Cell Wall Definition
Outside of the cell membrane, a cell wall is an outer layer that surrounds certain cells. Most bacteria, archaea, and plants have cells without cell walls, but all have cell membranes. In addition to providing strength and structural support to the cell, the cell wall also controls to some extent what types and concentrations of molecules enter and leave the cell.
Cell walls are composed of different materials depending on the organism. Different organisms have evolved their cell walls at different times.
Cell Wall Functions
There are a few different functions that the cell wall serves. It is flexible, yet strong, which helps protect the cell against physical damage. The cytoskeleton gives the cell its shape and allows the organism to maintain a certain shape.
Besides providing protection against pathogens, the cell wall can also prevent the invasion of bacteria. Small molecules can pass through the cell wall, but larger molecules that could harm the cell cannot.
Cell Wall Structure
Plant Cell Walls
Plant cell walls are composed primarily of cellulose, a carbohydrate that forms long fibers and gives them their rigidity. As cellulose fibers group together, they form bundles called microfibrils. Aside from hemicellulose and pectin, liginin and hemicellulose are also important carbohydrates.
Together with structural proteins, these carbohydrates form the cell wall. Plant cells in the process of growing have thin primary cell walls. Secondary cell walls are formed once the cells have fully grown. On the inside of the primary cell wall, there is a thick layer called the secondary cell wall.
It is this layer that is commonly referred to as a plant’s cell wall. Also in between plant cells, there is a layer called the middle lamella, which is pectin-rich and helps plant cells stick together.
Plant cells’ cell walls maintain turgor pressure, or the pressure of the cell membrane pressing against the cell wall. It is ideal for plants to have a lot of water within their cells, resulting in a high level of turgidity.
In contrast to an animal cell without a cell wall, which can swell and burst when excessive water diffuses into it, plants need hypotonic solutions to maintain turgor pressure and their structural shape (more water inside than outside, leading to lots of water entering the cell). So that the cell does not burst, the cell wall efficiently holds water inside.
A wilting plant occurs when turgor pressure is lost. The turgor pressure gives plant cells their characteristic square shape; the cells are full of water, so they fill up the space available and press against each other.
Algae Cell Walls
The diversity of algae’s cell walls reflects their diversity as a group. The cell walls of some algae, such as green algae, are similar to those of plants. Among other polysaccharides or fibrils, brown algae and red algae contain cellulose.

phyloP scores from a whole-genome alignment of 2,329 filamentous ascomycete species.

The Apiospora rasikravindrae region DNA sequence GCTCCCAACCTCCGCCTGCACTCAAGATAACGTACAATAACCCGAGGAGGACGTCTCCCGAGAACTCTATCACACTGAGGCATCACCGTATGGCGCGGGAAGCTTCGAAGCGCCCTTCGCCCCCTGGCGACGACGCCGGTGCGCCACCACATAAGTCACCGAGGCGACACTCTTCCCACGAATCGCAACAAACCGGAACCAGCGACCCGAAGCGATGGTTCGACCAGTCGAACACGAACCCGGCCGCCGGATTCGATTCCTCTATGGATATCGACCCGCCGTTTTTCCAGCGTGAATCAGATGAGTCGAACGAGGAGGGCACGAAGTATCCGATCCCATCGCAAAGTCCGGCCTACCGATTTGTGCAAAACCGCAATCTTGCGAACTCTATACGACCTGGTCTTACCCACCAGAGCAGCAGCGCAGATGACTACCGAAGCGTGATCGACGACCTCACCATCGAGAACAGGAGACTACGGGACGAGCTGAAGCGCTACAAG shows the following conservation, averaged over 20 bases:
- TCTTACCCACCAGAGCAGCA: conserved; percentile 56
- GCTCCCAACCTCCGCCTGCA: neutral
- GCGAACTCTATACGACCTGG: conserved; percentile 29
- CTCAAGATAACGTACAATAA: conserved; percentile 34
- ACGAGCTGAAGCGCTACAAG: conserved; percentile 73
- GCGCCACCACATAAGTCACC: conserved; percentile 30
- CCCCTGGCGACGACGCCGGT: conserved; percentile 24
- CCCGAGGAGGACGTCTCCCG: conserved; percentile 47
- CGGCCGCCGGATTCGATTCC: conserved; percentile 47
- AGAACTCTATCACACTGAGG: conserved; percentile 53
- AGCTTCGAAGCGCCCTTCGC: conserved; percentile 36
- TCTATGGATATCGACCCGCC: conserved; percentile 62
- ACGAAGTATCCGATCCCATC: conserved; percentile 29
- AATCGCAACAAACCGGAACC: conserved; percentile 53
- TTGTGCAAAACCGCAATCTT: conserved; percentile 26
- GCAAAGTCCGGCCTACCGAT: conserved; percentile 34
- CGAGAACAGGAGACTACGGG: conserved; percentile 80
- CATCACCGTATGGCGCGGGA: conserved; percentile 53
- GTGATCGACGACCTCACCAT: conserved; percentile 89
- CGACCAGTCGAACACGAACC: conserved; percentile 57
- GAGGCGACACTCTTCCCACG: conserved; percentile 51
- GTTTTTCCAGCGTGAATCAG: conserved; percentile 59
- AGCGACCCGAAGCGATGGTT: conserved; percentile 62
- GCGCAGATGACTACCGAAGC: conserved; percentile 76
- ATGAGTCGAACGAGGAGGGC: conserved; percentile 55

The cell walls of diatoms are made of silicic acid. Mannans, xylans, and alginic acid are also important molecules in algal cell walls.
Fungi Cell Walls
It is a glucose derivative that has a similar structure to cellulose that makes up the cell walls of fungi. Insects and crustaceans have rigid exoskeletons made of chitin; this molecule is found in the layers of their exoskeletons. Along with lipids and proteins, glucans, another glucose polymer, are also found in the fungal cell wall.
Hydrophobins are proteins found in the cell walls of fungi. Hydrophobins are found only in fungi, and they help the cells adhere to surfaces and control water movement. In fungi, the cell wall surrounds the cell membrane and is the most external layer.
Bacteria and Archaea Cell Walls
Bacteria’s cell walls contain polysaccharide peptidoglycan, which lets small molecules pass through. A cell envelope consists of both a cell membrane and a cell wall. For many bacteria, the cell wall is essential to survival. Bacteria, which are single-celled, benefit from mechanical structure and are protected from internal turgor pressure.
The cell wall of bacteria prevents water from rushing into the cell due to a higher concentration of molecules such as proteins within them than in the environment. It is also possible to stain cells differently based on the thickness of their walls. Generally, bacteria with thick cell walls are gram-positive, while bacteria with thinner cell walls are gram-negative. Gram staining is used to identify bacteria.
Although archaea and bacteria share many similarities, very few archaeal walls contain peptidoglycan. Archaea have several types of cell walls. Pseudopeptidoglycan is found in some animals, polysaccharides in others, glycoproteins in others, and surface-layer proteins in bacteria.
Related Biology Terms
- Cell membrane – A membrane found on the outside of all cells that separates them from the outside environment.
- Turgor pressure – Water pressure inside cells.
- Chitin – A polysaccharide that is a main component of fungal cell walls and also of the exoskeletons of certain animals like insects.